I have never read anywhere why Jarle (the former Supersilent drummer) actually left the band…

It was a sum of complex situations, family… Also, I think at the time, he was developing an interest in very strict, composed, tight music, which is obviously very different from what Supersilent is about. He made a dogmatic choice to do just that, so since then he didn’t work with improvised music at all for many years. But now he’s coming back to it and we actually played a few shows with him in Norway.

Deathprod / Helge StenAny chance of him returning as a full-time member again?

It’s like with JPJ or Stian /Westerhus, the Norwegian guitarist who played many live shows with Supersilent/. We bring in some close friends or colleagues who we know will “work” inside our music.

I really liked the shows with Stian, who has been a perfect match for Supersilent in my opinion. Would you say that could also happen again in future?

It’s mostly about timing, we also played with N.P.Molvaer or Motorpsycho.

Talking about Motorpsycho, that’s probably about the only thing which stands out from your (Helge’s) collaborations as being quite song-oriented (maybe also except for the recordings with Susanna /Wallumrød/).

I always wanted to work with them, they are totally brilliant and always have been. Amazing songwriters too. But you know, with them, especially in 1993, I was doing similar things I do with Supersilent, but within the frames of that rock trio/psychedelic format. I actually really like good songwriting, I enjoy it A LOT. The same goes for Susanna, but there I simply play the guitar, standard chords. I love working with these talented people.

How did you get to know each other?

It was during the production of her first album with the Magical Orchestra /List of Lights and Buoys/, maybe even a little before that. Now we have been married for 13 years.

The list of your collaborators or direct inspirations tends to revolve around some recurring figures like such as Geir Jenssen (Biosphere) or Arne Nordheim. Is the choice based more on their music or on personal understanding, or is it a combination of both?

The key is getting along musically. You can find in all of Geir’s music, which was different in the 80s, a deeply personal approach. And my music with Deathprod is quite different from what he does, but it goes very well together, it creates an interesting contrast. I’m not very comfortable about doing improvised music with just anyone. A lot of improvised music is based on a style. It’s stylistic. Improvisation, free jazz… the thing is improvisation is so many things… a lot of people have a kind of a box in which they have something they think is improvisation. But improvisation is a method of working, and with Supersilent we always say it’s a tool to compose music. And it’s important for us to have that approach, it’s about composing music, but it’s happening in real time instead of planning it out in a different time spectrum.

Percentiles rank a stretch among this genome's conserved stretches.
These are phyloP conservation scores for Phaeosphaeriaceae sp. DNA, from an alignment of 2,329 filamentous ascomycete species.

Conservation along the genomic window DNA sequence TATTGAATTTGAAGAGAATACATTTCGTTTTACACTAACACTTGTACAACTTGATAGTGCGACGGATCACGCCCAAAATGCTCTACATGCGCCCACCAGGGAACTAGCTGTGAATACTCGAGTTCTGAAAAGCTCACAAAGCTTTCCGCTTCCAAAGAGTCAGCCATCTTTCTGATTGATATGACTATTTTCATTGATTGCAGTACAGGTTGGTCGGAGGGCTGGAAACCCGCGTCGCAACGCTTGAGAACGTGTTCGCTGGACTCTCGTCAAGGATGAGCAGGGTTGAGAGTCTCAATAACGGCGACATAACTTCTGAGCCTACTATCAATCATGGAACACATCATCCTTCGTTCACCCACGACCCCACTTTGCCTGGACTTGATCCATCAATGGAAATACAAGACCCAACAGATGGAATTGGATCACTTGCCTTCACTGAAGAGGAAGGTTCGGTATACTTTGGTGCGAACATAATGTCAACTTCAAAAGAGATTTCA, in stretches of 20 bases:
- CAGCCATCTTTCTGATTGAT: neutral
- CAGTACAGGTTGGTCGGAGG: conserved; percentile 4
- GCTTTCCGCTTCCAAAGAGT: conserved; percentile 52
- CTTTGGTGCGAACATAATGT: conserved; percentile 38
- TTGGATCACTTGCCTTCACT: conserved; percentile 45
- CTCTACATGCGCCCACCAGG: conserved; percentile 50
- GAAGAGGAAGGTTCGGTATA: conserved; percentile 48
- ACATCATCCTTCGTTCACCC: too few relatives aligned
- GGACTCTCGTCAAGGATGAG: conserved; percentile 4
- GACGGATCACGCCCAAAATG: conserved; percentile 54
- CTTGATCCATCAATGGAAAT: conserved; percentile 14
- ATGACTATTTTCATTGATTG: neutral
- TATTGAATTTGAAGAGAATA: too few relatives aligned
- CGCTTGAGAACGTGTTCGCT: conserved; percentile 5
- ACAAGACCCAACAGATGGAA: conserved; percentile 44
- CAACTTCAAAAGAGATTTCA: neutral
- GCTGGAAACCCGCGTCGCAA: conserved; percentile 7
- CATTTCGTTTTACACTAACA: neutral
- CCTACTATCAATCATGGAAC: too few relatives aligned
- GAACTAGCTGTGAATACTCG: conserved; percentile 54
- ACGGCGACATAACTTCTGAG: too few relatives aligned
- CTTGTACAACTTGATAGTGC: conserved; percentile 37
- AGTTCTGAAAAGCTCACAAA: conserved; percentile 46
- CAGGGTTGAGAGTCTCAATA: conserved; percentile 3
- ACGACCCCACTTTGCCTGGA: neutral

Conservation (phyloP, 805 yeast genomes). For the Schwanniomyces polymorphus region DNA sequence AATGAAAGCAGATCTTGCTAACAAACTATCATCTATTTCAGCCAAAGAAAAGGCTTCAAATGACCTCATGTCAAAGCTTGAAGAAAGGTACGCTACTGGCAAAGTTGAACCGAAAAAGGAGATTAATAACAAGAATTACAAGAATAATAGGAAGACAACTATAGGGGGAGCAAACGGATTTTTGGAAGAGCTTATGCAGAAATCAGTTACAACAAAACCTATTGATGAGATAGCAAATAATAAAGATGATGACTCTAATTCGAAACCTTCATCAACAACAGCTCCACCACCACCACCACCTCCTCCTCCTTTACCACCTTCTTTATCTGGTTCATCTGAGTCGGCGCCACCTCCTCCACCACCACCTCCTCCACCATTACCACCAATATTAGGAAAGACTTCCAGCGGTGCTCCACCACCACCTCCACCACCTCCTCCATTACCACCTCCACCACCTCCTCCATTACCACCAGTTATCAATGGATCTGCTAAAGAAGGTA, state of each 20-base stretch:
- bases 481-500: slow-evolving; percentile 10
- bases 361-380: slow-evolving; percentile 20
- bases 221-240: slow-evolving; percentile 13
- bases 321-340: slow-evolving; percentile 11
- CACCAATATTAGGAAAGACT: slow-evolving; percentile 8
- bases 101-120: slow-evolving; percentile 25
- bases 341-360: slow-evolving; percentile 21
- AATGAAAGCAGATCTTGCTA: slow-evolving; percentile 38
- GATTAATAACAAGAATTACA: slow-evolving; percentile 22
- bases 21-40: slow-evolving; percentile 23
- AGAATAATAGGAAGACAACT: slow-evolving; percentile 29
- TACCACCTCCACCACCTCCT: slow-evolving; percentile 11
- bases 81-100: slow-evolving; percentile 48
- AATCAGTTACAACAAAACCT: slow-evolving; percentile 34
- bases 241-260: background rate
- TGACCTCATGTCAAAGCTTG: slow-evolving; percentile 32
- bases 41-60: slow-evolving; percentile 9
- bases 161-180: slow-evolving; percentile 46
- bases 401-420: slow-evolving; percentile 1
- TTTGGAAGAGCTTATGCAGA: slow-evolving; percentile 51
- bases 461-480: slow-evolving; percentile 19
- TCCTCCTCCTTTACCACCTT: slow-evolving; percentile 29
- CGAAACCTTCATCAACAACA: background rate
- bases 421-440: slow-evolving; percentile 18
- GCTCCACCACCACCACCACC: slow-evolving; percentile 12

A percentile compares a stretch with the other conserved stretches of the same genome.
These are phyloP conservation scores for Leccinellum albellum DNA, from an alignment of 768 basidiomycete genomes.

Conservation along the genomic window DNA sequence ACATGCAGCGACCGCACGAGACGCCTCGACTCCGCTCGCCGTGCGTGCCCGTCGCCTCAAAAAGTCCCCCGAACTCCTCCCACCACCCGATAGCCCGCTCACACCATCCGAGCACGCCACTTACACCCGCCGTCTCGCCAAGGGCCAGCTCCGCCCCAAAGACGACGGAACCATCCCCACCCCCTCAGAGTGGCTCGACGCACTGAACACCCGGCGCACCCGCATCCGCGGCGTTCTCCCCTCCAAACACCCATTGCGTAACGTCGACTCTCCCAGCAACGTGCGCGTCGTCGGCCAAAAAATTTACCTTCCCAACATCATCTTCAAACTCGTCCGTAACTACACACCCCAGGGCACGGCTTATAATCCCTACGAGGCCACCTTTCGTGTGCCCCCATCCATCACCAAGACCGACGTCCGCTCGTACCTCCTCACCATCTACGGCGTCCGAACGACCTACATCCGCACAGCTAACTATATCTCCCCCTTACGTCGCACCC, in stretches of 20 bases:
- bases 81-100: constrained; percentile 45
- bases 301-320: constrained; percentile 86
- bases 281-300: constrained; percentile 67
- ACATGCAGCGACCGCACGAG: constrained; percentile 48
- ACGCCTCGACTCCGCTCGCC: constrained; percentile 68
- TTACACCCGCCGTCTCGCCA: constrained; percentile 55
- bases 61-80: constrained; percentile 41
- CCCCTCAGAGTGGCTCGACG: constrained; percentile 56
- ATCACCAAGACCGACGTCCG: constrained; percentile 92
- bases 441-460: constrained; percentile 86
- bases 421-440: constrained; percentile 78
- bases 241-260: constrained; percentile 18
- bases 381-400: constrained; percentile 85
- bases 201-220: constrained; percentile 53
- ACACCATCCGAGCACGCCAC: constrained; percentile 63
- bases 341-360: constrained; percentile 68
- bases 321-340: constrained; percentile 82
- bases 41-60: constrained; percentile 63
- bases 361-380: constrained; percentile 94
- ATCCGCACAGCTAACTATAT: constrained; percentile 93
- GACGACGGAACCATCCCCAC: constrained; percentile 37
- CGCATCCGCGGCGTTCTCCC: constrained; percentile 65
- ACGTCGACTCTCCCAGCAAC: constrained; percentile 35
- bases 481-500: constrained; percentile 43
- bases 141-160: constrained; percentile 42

Would you regard yourself or yourselves as jazz musicians?

I can only speak for myself – no. I don’t find jazz particularly interesting, but that’s like with any music, there is no style I find particularly interesting. But I find musicianship very interesting: deep, original, powerful solutions for playing and composing. And that happens in any style of music, you just have to go to those places.

Do you consciously think about the way you create music? Meaning, do you already have a specific concept in mind or do you rather follow a feeling you want to achieve?

Not really… with Supersilent it’s just an amazing privilege to play with these people… I think for all of us it’s just the best place we can be for creating music (with someone else basically). What happens on stage with Supersilent is different for all of us, I think, from all the other stuff we do, be it Deathprod or Arve’s own projects. It’s a very different universe. And I think we are very pleased to be able to continue within that world. It’s kind of very transcending…

…I would say even for the listeners…

Yeah! If that happens within that kind of playing and within musicians, it goes out. That’s nothing you can rehearse. It’s something that happens within a certain constellation I think.

Deathprod / Helge StenI’ve read many times you don’t talk to each other about music…